Saturday, September 11, 2010

Sonic Boom: Globalization at Mach Speed

Another book on Globalization, the catchword of the year: Sonic Boom: Globalization at Mach Speed by Gregg Easterbrook. Easterbrook highlights 11 cities to illustrate points about the coming era, each one an example of globalization. Very interesting reading, highlighting some incredible feats of creativity and regeneration. Easterbrook concludes the following:

This is not the first moment of upheaval and will not be the last. "people have always extolled the past and feared the future. in nearly every case, the future has turned out be better place to be."

Your boss will be you. " This will bring a sense of freedom, but also new forms of anxiety. you'll never really be away from work. If things go poorly, you will have no one but yourself to blame."

Home and work will merge. "In the 21rst century, an ever increasing amount of work will return to the home, and to larger, more comfortable homes than those of the past. Commuter time decreases while the sense of "never be off" does as well.

Falling Backward will become a greater risk. "As the global economy becomes more volatile, the future may hold as much fear of falling down the economic ladder as promise of climbing up."

Most things will get better for most people- but unless you live in a poor nation, don't expect that to make you any happier. And this really is the thesis for the entire book - that the world is getting "better" from a standard of living, resource availability, democratic freedom, respect for women, cities are miasmas- places of creativity and invention pov. But the dynamism that is inherent to that will cause an increasing sense of anxiety and unsettledness.

Health Care must become assured - like Zakaria, Easterbrook states that the penalties built in to our current health care system stymy the coming boom. Self employment and pre-existing conditions are penalized by health care privatization.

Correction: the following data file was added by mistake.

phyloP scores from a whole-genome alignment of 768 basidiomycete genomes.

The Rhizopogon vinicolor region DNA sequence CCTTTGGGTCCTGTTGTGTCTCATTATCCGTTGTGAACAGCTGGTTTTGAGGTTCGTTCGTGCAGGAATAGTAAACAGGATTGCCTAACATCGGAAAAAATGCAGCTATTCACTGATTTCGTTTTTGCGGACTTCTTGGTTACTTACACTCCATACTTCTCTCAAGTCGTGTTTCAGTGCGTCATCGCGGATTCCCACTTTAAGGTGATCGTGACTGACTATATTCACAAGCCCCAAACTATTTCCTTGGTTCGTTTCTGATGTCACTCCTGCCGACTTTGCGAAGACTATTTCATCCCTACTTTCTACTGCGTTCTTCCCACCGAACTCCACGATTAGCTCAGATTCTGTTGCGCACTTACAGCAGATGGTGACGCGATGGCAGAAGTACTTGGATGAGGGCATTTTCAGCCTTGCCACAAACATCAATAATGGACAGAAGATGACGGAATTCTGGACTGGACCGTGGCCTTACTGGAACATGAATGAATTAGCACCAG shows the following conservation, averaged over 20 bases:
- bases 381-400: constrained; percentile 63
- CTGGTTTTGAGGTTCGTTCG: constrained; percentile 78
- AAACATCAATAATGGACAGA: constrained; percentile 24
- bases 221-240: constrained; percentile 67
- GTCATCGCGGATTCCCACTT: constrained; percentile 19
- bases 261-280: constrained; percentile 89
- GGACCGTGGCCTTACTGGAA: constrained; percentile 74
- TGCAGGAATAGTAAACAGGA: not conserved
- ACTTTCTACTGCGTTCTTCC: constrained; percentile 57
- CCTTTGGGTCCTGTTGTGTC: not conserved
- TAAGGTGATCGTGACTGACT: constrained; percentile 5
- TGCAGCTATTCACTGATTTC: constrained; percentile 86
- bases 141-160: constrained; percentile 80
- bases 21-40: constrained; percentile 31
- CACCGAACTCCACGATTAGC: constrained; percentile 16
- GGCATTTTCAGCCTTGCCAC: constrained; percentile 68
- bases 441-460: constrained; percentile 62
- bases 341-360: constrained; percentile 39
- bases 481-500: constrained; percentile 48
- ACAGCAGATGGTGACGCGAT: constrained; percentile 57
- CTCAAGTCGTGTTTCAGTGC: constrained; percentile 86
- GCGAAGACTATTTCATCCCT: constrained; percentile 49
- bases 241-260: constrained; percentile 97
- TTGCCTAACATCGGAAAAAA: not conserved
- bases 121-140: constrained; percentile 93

Every life must include some college- "Universal higher education will be as important to the world's fortunes in the 21rst century as public education was to the West's in the 20th century.

Lastly, Easterbrook claims that your town is now a "market." Building on Florida's work, your place of residence is no longer defined by the limits of it's parameters but considered by region. Within your market, understand that "education will matter more than ever before, international trade and communication will continue to expand. Social insecurity in the form of job turmoil, the economic roller-coaster, financial bedlam, media superficiality, celebrity inanity, political blather, targeted advertsising, scream and shout discourse,e the paving over of nature- it's all gonna get worse. A lot worse, in some cases." And at the same time prosperity will increase, democracy will flourish, information and knowledge will proliferate as never before.
"The terrific aspects and the anxiety producing aspects will be intertwined, and we're just going to have to live with it."

Along with Florida and Zakaria, and oddly enough, Gregory (The Last Christian), this book foretells the world that is coming at mach speed. It's not all bad news but the complexities that we'll be dealing will challenge us in new ways. For instance, neural implants: as someone whose reading glasses are never farther away than the top of her head, I might be all for that. A simple surgery designed to enhance one's ability to see; Yes! How many physical disabilities could be "fixed" by coming technology. But otoh, where does it in? Transhumanity? And what if an EMP were detonated. What would be the effects of that on a computer chip implanted in the brain?
And what does all of this mean for people of faith? I think it heralds a huge opportunity to let people know about a way of living that proposes anxiety free living, (Phil. 4:6) and community. There is a vast opportunity here, but one that will demand that the church, and the individuals claiming it, be authentic and live with integrity.

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